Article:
The Words

By Jared Young

Mailed on September 07, 2012

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Dear Dennis Quaid's Vocal Cords
Narration Instrument

Dear Dennis,

You've had a hell of a career, fellas. I think it's safe to say you've contributed amply to Mr. Quaid's success; for him to be more than just a pretty face something needed to democratize his steely good-looks, and the earthy resonance you produce - both gritty and articulate, like rusty guitar strings strummed by a virtuoso - has been as vital to his charm as that squint, that grin, that loping stride.

In The Words, Mr. Quaid plays novelist Clay Hammond--but it's you, his twin layrngal mucous membranes, who really take center stage, modulating the air expelled by his lungs to form the words that narrate the film. The conceit is this: Hammond is reading a passage from his latest book in front of an adoring crowd, and the story-within-a-story follows an aspiring writer (Bradley Cooper), who, after much rejection and repudiation, discovers his salvation in a Parisian junk shop: a forgotten novel manuscript that he passes off as his own.

It's immediately evident, from the very first line you're asked to deliver - which is supposed to be the opening line of a critically-acclaimed novel, but instead sounds like something poached from a teenage girl's poetry journal - that this film doesn't take place in the real world. The Words is all conspicuous plot movement, convenient character beats, and simple sentiment--the life of a novelist as seen through the dramatic lens of As The World Turns.

I'm not saying it's your fault, guys. To be honest, you sounded a bit strained. Stretched to your physiological limits. Unnaturally vacillated. Indeed, the way the Mr. Quaid uses you, projecting a deadpan reading voice that enunciates each word as an individual phoneme, putting emphasis and accents in the strangest places, makes his voice-over feel somehow eloquent and empty at the same time. The whole film strains awkwardly for profundity in the same way.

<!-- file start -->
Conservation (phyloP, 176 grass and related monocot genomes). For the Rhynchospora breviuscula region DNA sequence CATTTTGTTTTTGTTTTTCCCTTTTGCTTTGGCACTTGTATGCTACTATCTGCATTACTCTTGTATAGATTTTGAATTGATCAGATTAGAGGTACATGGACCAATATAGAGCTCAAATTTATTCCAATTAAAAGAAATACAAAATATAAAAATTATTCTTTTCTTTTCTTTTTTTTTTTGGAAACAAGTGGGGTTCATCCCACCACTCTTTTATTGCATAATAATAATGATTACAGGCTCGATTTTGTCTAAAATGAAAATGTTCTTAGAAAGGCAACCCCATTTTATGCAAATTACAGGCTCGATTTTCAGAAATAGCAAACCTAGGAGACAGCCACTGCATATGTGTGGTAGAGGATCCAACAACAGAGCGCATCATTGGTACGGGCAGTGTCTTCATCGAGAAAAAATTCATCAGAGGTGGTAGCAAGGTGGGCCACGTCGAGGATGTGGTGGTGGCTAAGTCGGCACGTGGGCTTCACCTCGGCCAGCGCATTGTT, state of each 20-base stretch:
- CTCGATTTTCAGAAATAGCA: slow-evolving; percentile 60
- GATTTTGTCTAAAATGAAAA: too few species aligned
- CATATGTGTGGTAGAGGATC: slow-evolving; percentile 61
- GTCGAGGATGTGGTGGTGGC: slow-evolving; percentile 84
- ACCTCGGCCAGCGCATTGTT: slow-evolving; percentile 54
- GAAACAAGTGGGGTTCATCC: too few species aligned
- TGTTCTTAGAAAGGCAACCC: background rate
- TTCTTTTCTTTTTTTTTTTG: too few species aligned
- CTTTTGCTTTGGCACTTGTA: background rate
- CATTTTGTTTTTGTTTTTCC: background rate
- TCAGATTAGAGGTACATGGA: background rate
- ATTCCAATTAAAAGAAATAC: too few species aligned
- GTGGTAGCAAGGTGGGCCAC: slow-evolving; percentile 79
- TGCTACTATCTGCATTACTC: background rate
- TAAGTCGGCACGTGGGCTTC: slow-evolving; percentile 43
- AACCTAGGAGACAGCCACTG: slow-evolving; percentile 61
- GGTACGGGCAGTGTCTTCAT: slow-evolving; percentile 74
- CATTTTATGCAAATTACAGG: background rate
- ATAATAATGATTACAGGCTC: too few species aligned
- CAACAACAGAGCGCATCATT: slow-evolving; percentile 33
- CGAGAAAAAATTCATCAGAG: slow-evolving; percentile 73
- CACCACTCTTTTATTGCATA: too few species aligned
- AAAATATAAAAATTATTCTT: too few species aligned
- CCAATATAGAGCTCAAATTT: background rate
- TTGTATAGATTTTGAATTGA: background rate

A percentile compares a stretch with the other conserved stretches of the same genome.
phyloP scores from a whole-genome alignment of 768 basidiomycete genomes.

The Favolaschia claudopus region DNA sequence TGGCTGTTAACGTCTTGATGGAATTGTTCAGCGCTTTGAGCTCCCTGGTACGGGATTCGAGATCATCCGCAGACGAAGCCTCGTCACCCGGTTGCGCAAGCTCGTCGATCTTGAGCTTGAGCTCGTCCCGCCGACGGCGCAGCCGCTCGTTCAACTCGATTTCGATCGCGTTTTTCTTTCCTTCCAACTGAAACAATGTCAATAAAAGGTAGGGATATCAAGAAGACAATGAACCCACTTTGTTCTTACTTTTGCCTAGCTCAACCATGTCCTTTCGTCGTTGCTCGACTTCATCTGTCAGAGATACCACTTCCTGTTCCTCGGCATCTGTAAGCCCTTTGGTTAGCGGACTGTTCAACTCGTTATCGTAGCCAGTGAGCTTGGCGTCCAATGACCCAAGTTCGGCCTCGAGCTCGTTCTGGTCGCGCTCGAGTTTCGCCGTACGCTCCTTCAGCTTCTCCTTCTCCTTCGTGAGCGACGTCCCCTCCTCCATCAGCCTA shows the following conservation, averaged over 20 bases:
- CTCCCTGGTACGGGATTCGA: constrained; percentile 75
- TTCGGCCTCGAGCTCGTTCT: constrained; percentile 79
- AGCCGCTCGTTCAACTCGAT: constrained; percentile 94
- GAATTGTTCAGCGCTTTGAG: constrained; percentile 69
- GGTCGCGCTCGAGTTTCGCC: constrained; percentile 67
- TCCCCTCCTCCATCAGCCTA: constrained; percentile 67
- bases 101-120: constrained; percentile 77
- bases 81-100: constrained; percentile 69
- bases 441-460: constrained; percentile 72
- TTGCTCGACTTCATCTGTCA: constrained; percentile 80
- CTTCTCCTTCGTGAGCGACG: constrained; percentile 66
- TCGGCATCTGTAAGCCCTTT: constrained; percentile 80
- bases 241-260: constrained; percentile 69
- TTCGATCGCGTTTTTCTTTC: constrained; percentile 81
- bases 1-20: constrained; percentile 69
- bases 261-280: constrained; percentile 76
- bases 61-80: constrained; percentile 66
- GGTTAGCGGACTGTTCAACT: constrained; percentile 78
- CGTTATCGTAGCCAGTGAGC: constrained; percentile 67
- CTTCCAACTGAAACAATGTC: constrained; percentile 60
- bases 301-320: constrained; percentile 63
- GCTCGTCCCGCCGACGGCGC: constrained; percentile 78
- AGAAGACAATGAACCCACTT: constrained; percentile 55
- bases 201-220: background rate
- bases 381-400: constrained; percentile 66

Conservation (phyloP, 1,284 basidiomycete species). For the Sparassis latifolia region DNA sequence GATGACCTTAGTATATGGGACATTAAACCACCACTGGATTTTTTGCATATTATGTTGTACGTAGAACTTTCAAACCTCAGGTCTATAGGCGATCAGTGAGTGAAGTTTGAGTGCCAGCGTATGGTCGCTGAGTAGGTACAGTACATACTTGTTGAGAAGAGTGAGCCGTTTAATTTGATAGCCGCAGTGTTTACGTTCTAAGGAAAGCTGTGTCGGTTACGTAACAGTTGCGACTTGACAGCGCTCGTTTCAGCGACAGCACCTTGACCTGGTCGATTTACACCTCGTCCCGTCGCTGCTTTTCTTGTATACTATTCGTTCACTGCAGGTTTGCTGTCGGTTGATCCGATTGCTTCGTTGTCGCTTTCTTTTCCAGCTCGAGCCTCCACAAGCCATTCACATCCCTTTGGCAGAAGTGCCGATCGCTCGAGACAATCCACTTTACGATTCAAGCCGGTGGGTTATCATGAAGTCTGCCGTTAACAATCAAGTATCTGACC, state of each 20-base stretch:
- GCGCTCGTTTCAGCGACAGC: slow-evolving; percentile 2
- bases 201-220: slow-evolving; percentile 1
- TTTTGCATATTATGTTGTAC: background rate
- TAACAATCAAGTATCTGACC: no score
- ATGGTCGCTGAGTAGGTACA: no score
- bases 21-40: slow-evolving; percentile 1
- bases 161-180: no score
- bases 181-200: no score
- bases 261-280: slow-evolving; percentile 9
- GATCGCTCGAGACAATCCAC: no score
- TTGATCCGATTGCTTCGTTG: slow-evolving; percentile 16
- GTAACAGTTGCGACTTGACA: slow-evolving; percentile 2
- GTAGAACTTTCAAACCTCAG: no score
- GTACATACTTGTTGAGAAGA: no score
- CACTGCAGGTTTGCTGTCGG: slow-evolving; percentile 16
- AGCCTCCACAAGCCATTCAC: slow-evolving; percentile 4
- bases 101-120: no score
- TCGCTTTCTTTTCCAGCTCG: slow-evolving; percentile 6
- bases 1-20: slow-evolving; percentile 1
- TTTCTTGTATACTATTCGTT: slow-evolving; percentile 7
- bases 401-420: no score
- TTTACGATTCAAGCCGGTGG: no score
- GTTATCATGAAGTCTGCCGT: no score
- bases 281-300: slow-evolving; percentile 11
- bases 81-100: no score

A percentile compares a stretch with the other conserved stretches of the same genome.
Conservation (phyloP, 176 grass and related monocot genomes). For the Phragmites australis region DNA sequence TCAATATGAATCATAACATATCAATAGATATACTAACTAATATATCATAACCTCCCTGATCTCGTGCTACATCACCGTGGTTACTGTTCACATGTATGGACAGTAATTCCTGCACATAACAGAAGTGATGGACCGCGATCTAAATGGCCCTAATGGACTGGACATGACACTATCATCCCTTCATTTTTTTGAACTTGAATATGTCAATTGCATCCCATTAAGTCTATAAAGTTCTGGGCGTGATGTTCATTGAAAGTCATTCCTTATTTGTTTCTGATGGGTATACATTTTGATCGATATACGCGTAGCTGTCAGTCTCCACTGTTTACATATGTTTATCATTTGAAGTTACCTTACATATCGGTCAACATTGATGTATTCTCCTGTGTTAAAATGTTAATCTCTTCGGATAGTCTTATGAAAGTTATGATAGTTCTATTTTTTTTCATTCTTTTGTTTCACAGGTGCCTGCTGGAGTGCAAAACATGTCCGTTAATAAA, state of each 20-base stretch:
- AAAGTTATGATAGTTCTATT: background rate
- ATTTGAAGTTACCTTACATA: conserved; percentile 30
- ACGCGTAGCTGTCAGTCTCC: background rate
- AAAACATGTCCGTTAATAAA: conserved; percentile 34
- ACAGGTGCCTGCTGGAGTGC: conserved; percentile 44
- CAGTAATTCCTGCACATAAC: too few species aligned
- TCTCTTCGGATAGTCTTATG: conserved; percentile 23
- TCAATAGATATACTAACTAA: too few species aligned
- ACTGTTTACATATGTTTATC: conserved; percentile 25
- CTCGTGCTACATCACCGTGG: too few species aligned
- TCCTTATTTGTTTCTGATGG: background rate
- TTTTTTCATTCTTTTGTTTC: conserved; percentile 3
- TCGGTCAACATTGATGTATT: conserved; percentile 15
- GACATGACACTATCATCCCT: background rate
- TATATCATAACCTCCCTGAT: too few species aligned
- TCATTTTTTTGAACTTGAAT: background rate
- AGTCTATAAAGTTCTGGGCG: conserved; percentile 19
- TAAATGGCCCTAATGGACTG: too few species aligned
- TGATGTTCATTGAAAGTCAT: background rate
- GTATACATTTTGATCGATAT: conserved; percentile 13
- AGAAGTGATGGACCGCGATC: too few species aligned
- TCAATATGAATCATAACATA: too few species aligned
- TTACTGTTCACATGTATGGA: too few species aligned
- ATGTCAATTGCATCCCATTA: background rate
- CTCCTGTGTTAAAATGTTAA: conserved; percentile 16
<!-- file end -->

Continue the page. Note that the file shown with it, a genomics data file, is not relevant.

We get the fantastical writing-the-book scene, as the committed novelist hammers at his keyboard, pauses to think, nods, and continues to hammer (am I the only one who, in the act of writing, only touches the keyboard about ten-percent of the time?). We get a scene of a drunk stumbling down a cobblestone street, humming to himself, tipping a half-empty bottle down his throat with all the subtlety of an Abbott & Costello routine. And Cooper is doe-eyed throughout, making earnest pronouncements about chasing his dreams, giving precociously humble speeches at awards ceremonies. All the swagger with which he coasted so comfortably through films like The Hangover and _Limitless _is gone; here he's the leading-man equivalent of one of those motivational posters with a mountaineer silhouetted against the sunset.

Mr. Quaid's struggles to keep you in tune wouldn't stand out so much if it weren't for the fact that you're not the only pair of vocal cords driving the narrative forward. In the story-within-a-story-within-a-story that makes up much of the second half of the film, Jeremy Irons brings his accomplished oscillating folds onto the soundtrack. He's one of the all-time masters, and I'll be honest, friends, his adductions and abductions put you to shame.

While it might not be your finest performance, you've certainly earned your paycheck (how exactly does Mr. Quaid divide his profits between you and his chin-dimple and that lock of hair that always falls perfectly over his right eye?). Take a break, relax, enjoy a cup of hot Earl Grey with a bit of honey and lemon. There wasn't much you could do. Your rough phonation is too real, too scabrous and sincere, for a film that is interested only in histrionic notions of art.



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